Many regard 1962 as the year Myanmar became a pariah state plagued by junta rule and a stark backtrack of progress in the years prior. Janelle M. Diller expands on this idea detailing how Ne Win, the military ruler, introduced “extreme isolationism” and rejected foreign investments. The nationalization of trade and business, another reason why the military wanted to depose the transitional government, is a policy the military themselves implemented after the coup. [9] The BBC’s country profile describes Myanmar as a “pariah state” that oppressed its citizens and committed grave human rights abuses, attracting international condemnation and sanctions. [10]


The Council on Foreign Relations details that since 1962, the government had engaged in scorched earth tactics against ethnically armed organizations, with much of the fighting centered around natural resources. Much of this conflict occurred in border areas with the central government combating the Karen National Liberation Army, the Kachin Independence Army, and the Shan State Army. CFR states that the cause of much of this conflict is the systematic discrimination of ethnic groups, and the government’s failure to provide economic opportunities and develop minority regions. [11]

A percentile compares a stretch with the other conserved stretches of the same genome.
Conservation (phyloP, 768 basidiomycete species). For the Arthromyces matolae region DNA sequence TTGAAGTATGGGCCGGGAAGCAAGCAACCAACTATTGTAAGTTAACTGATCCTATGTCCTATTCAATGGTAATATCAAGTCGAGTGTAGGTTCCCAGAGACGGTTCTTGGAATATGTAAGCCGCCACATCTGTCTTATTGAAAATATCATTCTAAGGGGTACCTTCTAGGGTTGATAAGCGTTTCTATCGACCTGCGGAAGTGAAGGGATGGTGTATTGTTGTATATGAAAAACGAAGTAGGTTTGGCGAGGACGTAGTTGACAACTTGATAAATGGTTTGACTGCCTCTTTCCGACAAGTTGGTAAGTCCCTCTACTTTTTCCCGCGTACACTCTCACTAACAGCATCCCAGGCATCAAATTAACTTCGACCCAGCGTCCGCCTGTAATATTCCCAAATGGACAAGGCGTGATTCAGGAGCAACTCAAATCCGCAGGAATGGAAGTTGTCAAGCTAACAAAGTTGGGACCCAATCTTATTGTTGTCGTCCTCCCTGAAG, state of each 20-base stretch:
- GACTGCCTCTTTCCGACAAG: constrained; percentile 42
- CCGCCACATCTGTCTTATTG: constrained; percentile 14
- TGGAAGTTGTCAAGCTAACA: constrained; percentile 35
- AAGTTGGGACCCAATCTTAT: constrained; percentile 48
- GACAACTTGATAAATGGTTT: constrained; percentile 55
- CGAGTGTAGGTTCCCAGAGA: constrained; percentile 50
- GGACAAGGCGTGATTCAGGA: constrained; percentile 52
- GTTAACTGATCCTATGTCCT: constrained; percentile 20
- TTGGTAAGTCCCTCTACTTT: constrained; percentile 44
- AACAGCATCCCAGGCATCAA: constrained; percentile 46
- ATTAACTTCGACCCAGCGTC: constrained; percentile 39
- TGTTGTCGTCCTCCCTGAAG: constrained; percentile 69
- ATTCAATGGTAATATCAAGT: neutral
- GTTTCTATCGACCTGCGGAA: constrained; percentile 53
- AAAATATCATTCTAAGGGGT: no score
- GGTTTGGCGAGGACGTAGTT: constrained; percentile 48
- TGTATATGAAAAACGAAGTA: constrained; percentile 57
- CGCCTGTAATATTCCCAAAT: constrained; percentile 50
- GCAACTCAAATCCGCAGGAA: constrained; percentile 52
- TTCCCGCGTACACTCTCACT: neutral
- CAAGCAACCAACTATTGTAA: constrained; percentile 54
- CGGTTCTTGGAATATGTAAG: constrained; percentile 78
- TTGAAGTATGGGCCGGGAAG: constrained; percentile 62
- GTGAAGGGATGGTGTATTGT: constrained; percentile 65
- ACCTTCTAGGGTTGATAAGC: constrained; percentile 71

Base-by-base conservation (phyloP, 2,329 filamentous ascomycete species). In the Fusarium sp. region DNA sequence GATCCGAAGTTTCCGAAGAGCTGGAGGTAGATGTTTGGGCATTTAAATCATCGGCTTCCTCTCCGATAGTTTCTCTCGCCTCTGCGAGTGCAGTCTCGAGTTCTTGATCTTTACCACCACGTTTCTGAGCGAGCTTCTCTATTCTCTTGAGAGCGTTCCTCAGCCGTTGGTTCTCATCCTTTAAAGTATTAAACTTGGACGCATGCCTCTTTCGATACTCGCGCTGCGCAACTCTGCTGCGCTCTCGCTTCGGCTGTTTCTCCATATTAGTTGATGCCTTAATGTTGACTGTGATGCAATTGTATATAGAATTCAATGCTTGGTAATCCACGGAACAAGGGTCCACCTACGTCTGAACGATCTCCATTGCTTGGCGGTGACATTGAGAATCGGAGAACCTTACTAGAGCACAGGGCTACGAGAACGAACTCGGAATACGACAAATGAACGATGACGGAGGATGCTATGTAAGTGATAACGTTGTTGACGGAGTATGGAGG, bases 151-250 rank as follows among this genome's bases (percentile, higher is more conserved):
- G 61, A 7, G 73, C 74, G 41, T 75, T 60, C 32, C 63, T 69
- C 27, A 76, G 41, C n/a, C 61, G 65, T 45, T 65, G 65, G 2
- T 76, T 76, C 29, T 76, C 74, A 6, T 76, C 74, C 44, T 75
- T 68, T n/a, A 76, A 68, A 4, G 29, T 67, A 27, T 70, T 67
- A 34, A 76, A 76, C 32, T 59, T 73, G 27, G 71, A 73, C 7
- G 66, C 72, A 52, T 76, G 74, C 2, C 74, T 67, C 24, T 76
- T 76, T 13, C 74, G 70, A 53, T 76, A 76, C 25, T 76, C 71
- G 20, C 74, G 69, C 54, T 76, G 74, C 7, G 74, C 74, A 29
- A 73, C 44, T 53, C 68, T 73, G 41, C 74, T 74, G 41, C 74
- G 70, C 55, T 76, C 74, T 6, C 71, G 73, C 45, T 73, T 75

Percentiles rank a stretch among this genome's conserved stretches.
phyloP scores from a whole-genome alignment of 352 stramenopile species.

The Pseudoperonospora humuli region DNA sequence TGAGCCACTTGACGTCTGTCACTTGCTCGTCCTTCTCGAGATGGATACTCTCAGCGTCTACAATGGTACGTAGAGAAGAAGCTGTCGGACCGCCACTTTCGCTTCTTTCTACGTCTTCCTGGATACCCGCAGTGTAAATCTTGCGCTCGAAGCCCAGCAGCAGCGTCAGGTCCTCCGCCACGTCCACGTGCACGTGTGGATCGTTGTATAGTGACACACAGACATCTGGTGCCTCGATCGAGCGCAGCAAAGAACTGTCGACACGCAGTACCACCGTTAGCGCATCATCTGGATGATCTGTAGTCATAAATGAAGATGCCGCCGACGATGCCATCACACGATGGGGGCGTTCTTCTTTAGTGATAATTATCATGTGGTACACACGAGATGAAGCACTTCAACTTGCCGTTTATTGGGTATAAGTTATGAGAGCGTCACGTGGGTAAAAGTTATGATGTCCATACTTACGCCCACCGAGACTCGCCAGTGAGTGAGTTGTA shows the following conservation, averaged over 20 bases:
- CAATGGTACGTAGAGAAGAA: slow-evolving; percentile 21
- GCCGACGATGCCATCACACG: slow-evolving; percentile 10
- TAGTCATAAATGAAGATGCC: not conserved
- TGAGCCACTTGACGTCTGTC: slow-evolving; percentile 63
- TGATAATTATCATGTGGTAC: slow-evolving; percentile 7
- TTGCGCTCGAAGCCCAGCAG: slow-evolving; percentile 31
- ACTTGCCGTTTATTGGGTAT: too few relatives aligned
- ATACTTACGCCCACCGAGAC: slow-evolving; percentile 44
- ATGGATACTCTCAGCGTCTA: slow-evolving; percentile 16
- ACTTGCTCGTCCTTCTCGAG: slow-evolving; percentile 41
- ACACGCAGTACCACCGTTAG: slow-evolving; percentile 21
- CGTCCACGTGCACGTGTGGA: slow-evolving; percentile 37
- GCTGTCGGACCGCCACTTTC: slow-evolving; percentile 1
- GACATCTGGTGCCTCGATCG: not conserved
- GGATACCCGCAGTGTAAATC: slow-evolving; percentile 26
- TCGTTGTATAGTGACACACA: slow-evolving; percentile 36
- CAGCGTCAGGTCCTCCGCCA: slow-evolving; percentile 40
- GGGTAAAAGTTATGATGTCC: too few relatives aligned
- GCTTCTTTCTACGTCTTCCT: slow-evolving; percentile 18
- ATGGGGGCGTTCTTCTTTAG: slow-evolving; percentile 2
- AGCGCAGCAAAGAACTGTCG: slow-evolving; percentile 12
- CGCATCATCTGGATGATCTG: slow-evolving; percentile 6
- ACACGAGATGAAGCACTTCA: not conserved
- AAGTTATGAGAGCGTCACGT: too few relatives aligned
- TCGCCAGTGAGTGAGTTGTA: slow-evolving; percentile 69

In 1974, the military government created a new constitution. Council on Foreign Relations says that this constitution was built “on an isolationist foreign policy and a socialist economic program that nationalized Burma’s major enterprises.” They further explain that the economic situation degraded until the country came to the brink of revolution. [12] Encyclopedia Brittanica says that the military government attempted to reverse many of the policies detailed in the constitution. Some key policy changes were the liberalization of trade and the reception of foreign aid. Some of the most important of which was passed in 1987, following trade deficits and rapidly increasing debt payments. The expansion of ethnic insurgencies in the north continued throughout the junta's reign. The junta did attempt to combat this by offering full amnesty to all political insurgents. Most chose to continue fighting regardless. [13]


Unrest in 1988 boiled over as the military government instituted a brutal crackdown on protesters. Ne Win, who had led the military government since 1962 resigned, and a new military government stepped into power. [14] This new government would be named the State Law and Order Restoration Council (SLORC). The SLORC is the junta that changed the country’s name from Burma to Myanmar, and engaged in reforms meant to increase palatability to an international audience. They implemented reforms not yet passed by the previous junta, and engaged in revising the 1974 constitution. [15]